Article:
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Hog Fuel (Wood Waste) Boiler Feed Metering Bins

By July 21st, 2022Case Studies

Hog Fuel (Wood Waste) Boiler Feed Metering Bins

This case study is an example of a retrofit of wood waste or hog fuel metering bins that are metering fuel into two power boilers. The retrofit was completed in 1994.

 

In 2021, Kamengo replaced its previously supplied metering bins with new wider and longer Feeders capable of handling more difficult flowing fuels including roadside slash and long stranded cedar.

Existing System Prior to the Retrofit

Prior to the retrofit, the pulp mill had twelve star feeders, each feeding a separate spout into one of two boilers. In 1993, the pulp mill retrofitted one star feeder with a small Kamengo Feeder. While the star feeders continued to struggle, the Kamengo Feeder proved that it could deliver consistent discharge without hang-ups. In 1994, the pulp mill retrofitted the remaining eleven metering bins with new Kamengo Feeders, hoppers and chutes.

 

By 2021, the originally supplied Kamengo equipment reached its end-of-life. However, instead of replacing the Feeders as they were, Kamengo opted to replace the metering bins to include larger, wider Feeders. These new Feeders are capable of handling much worse fuels including roadside slash and long, stringy cedar.

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Why the Existing System Suffered From Chronic Plugging

Prior to the retrofit, the pulp mill struggled with the star feeders. They suffered from chronic plugging which impacted both emissions and steam-output. Star feeders suffer from two problems. The first problem, is that like most rotary feeders, they withdraw material from a relatively small footprint. Remember, gravity is acting on the area in which material is discharging. When the area through which material is flowing is small, the opening may not be sufficient for gravity to break the strength of the material and keep it flowing. The second problem is that star feeders have a propensity to withdraw material from the back of its opening, leaving a stagnant pocket of material at the front. This limited withdrawal of material means that not only is gravity acting on a smaller area, but it also means that the stagnant material is allowed to compress and compact over time under its own weight. The more wood waste compacts, the stronger it gets. Eventually the material will be strong enough to form a stable bridge.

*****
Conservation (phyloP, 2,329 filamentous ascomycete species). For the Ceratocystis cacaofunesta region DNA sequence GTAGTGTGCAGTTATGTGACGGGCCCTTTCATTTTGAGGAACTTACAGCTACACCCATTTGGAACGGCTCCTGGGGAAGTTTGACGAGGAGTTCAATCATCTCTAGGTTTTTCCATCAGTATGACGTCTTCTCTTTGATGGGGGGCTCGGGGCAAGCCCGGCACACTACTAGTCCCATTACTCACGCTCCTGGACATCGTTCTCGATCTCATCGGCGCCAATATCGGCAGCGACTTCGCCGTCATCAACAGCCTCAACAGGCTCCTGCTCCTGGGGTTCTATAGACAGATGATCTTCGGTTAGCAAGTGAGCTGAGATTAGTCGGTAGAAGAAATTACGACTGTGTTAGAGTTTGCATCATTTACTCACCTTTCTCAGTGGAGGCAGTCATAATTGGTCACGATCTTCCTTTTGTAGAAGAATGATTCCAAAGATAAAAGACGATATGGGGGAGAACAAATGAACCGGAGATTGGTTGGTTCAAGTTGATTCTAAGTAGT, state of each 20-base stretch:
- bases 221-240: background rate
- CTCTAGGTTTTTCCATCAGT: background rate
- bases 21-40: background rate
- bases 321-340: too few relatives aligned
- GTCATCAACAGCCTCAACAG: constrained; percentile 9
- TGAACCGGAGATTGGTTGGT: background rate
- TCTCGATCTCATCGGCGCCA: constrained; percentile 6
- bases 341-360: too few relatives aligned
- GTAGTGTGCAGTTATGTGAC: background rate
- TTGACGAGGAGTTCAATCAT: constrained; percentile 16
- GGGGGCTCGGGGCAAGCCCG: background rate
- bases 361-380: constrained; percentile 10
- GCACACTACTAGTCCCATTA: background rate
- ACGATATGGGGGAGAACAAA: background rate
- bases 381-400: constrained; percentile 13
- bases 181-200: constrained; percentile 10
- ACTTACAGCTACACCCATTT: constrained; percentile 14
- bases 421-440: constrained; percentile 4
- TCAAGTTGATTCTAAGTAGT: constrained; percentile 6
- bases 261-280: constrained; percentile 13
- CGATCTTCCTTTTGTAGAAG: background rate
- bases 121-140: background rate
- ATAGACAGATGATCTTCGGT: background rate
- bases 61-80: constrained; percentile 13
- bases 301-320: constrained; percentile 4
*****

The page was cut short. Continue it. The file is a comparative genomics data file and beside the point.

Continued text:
Kamengo’s Solution

In contrast to the star feeders, the Kamengo Feeder withdraws material evenly from its full opening. Further, the opening of a Kamengo Feeder can be made as wide as needed and as long as desired. For this retrofit, Kamengo is using Feeders with a 3-foot by 7-foot opening, which is several times the footprint of the star feeder. And because the Feeder withdraws material evenly from its entire opening, all of the material above the feeder is in motion during discharge, resulting in a mass flow, or first-in, first-out discharge. Handling a low bulk density, easily compactible bulk solid like wood waste in mass flow is important to ensuring a reliable system.

 

Finally, the Kamengo Feeder delivers a very steady, predicable discharge of fuel into the boiler. This is necessary for maintaining a predictable pyrolytic reaction in the boiler. The steady discharge of fuel from the Kamengo Feeders improved boiler efficiency and resulted in higher steam-output with lower emissions.

Learn More

To learn more about the physics of storage bin and feeder design as well as the root causes of bin plugging, please download our white paper entitled: The Design of Reliable Storage Bins and Feeders for the Biomass Industry.